This prospective nonrandomized interventional cohort analysis included 43 laser-naive patients (38 completed the study) with PDR that required bilateral PRP. Multispot laser treatment was applied using standard parameters, until neovascularization regressed or complete retinal coverage was achieved. At baseline and 6-month follow-up, patients underwent perimetry, microperimetry, optical coherence tomography, widefield color fundus photography, and fluorescein angiography. Change in retinal sensitivity was assessed by comparing the mean global retinal sensitivity before and after laser treatment and by comparing the volumetric measure of a modeled hill of vision. At baseline and 6 months, participants also took the Esterman binocular visual field test for driving in the U.K. (at least 120-degree horizontal field with no significant defects within the central 20 degrees).
Before treatment, 41 of 43 patients (95%) passed the Esterman test; after completion of laser treatment, 35 of 38 patients (92%) passed—only 1 of the 38 who completed the study and had passed at baseline lost driving eligibility after treatment. The mean (SD) change in retinal sensitivity on static perimetry was −1.4 (3.7) dB OD and −2.4 (2.9) dB OS. Mean (SD) 4-degree macular sensitivity decreased by 3.0 (5.2) dB OD and 2.6 (5.4) dB OS.
The authors concluded that almost all patients retained their visual field eligibility for driving after multispot PRP, despite a small loss of retinal sensitivity. They added that this information could be useful in counseling patients regarding treatment options.
Cost-effectiveness of School-Based Eye Exams in Preschoolers Referred for Follow-up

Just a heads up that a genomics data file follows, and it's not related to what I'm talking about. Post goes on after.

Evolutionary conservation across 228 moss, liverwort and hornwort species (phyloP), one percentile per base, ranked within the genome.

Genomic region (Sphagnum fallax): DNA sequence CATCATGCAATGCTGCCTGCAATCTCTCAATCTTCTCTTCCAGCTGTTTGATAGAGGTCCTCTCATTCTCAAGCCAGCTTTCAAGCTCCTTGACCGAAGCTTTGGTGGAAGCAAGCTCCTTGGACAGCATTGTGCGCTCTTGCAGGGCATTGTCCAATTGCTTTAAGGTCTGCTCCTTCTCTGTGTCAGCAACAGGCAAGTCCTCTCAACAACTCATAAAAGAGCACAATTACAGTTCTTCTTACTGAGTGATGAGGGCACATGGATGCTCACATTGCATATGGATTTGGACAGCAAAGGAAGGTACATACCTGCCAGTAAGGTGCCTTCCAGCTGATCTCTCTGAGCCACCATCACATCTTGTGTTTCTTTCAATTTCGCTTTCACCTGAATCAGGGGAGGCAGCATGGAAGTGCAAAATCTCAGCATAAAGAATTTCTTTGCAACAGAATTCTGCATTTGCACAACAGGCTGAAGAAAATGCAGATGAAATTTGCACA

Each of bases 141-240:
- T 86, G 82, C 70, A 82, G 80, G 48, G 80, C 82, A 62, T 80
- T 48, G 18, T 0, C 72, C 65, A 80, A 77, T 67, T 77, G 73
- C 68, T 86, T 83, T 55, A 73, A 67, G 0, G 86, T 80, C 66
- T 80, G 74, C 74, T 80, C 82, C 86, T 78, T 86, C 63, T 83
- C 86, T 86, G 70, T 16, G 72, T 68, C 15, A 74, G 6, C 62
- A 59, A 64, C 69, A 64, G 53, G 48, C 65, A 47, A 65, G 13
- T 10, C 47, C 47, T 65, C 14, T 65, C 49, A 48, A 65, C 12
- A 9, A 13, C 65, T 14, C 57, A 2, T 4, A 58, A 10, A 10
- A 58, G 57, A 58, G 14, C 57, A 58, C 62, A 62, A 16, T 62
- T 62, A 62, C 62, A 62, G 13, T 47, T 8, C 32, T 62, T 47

Lowry and de Alba Campomanes sought to determine the follow-up rates and cost-effectiveness of referral to community-based eye care professionals compared with a mobile eye examination unit (mobile follow-up) among children with failed visual screening in preschool. The results suggest that community-based eye care professionals provide more cost-effective care than mobile follow-up at the preschool for these children.
This retrospective cohort cost-effectiveness study included 3,429 children in 37 public preschools in San Francisco who underwent visual chart screening during the 2009-2012 academic years and 1,524 children in the same schools who underwent autorefraction screening during the 2012-2013 academic year. Of the first group, 175 children were referred for community-based comprehensive eye examinations, while 204 in the second group were referred for preschool-based mobile follow-up.
Of the 175 children referred for community-based follow-up (91 boys; 84 girls; mean [SD] age, 3.8 [0.7] years), 104 attended (59.4%). Of 204 children referred for mobile follow-up (89 boys; 115 girls; mean [SD] age, 4.1 [0.6] years), 112 attended (54.9%). Costs per case detected were $664 and $776, respectively. In univariate analysis, mobile follow-up was equally cost-effective if it increased the follow-up rate to 73% or if its costs were reduced by at least 27%. In multivariate analysis with Monte Carlo simulation, community-based follow-up was more cost-effective than mobile follow-up in 88% of simulated cases and had typical savings of $112 per case detected.
The authors noted, however, that the substantial variations in cost estimates allowed within the sensitivity limits of these analyses suggest a 12% possibility of increased cost-effectiveness with mobile follow-up. Further, programmatic changes to increase the follow-up could potentially improve the cost-effectiveness of mobile follow-up.
JAMA Ophthalmology summaries are written by Peggy Denny and edited by Neil M. Bressler, MD.
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American Journal of Ophthalmology